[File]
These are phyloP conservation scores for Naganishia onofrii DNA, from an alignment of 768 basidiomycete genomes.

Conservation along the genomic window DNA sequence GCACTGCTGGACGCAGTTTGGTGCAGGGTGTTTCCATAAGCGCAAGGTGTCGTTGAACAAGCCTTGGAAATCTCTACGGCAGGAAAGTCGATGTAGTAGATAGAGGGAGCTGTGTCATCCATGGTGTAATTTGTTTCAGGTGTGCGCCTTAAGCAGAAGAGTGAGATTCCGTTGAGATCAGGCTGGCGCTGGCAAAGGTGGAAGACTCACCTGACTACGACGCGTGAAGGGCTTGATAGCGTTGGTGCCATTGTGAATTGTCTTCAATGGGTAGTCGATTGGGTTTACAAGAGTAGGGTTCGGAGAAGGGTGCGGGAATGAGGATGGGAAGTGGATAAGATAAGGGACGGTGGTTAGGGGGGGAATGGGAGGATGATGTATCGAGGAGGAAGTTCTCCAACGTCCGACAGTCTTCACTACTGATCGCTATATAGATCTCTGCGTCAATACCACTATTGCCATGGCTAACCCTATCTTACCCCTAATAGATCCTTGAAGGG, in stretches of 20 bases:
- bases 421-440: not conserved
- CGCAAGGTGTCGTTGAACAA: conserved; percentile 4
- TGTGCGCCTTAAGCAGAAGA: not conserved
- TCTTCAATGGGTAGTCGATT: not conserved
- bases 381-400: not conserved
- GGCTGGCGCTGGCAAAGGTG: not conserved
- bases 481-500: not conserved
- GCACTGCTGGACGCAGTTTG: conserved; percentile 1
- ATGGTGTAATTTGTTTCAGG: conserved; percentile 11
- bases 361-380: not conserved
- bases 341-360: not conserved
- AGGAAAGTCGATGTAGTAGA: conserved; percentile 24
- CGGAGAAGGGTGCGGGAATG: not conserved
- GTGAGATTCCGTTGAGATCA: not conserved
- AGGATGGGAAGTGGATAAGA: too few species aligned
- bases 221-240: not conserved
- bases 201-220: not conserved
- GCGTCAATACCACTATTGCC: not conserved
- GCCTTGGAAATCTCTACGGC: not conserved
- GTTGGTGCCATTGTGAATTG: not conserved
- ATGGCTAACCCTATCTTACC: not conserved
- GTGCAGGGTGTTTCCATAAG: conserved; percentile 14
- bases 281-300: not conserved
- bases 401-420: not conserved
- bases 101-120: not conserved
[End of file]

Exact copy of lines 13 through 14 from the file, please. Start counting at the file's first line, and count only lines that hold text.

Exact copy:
- bases 341-360: not conserved
- AGGAAAGTCGATGTAGTAGA: conserved; percentile 24